National Sickie Day
Whilst, we make light hearted comments about this day, in reality managing sickness absence is a big concern for employers. It is expected that around 375 000 employees will take the day off today costing employers over £32 million in reduced productivity and lost opportunities.
The first step in managing sickness absence is having a good absence policy in place, which clearly sets out what you require your employees to do when reporting their absence from work. We would suggest that you instruct your employees to personally report their absence (unless they are unable) and speak to their manager or the HR department, detailing the reasons for their absence. Hopefully, having to speak to someone will encourage a greater degree of honesty. It is surprising how many employees will use text messages as a means of reporting their absence. If this is unacceptable to you, make that clear in your policy. Back to work interviews can also serve as a good way to deter short term absence and to keep a record of the reasons for the absence. Many employers use scoring systems, which measure and control employees’ absences, such as the Bradford Factor.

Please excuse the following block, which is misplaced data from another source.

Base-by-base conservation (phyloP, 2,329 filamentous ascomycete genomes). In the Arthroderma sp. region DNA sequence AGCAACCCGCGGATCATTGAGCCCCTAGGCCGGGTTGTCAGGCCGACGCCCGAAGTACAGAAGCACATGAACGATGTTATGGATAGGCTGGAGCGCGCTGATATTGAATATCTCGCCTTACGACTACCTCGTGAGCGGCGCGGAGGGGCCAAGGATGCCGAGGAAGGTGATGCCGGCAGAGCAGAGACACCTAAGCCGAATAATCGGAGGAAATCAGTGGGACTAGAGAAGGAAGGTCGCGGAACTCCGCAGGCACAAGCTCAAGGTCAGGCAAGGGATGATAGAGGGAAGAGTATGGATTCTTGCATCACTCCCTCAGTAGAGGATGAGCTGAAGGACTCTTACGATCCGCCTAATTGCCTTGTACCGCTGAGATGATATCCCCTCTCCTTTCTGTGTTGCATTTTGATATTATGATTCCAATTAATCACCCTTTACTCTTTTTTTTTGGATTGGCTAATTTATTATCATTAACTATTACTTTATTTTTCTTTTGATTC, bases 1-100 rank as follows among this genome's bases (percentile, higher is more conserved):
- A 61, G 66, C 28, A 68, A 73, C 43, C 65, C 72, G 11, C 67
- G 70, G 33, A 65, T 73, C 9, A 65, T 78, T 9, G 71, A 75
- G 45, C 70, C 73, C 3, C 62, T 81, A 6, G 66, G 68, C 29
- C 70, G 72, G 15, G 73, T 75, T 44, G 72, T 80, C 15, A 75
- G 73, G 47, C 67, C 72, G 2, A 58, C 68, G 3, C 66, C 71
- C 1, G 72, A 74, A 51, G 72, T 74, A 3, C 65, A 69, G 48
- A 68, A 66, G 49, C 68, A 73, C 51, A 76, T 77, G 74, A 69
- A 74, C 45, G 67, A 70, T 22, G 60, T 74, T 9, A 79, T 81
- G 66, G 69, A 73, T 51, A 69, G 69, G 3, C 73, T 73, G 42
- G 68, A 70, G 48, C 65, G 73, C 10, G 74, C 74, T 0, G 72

It is worthwhile training managers on managing sickness appropriately. Whilst it is tempting to assume that recurrent short term absences suggest that an employee is taking duvet days and should be disciplined, this may not be the case. A number of short-term absences may be caused by a longer term health issue. If so, the employee may be protected by the disability discrimination legislation. Care should be taken and, if necessary, advice sought, when deciding how to deal with disability related absences. This is not going to be a one size fits all solution.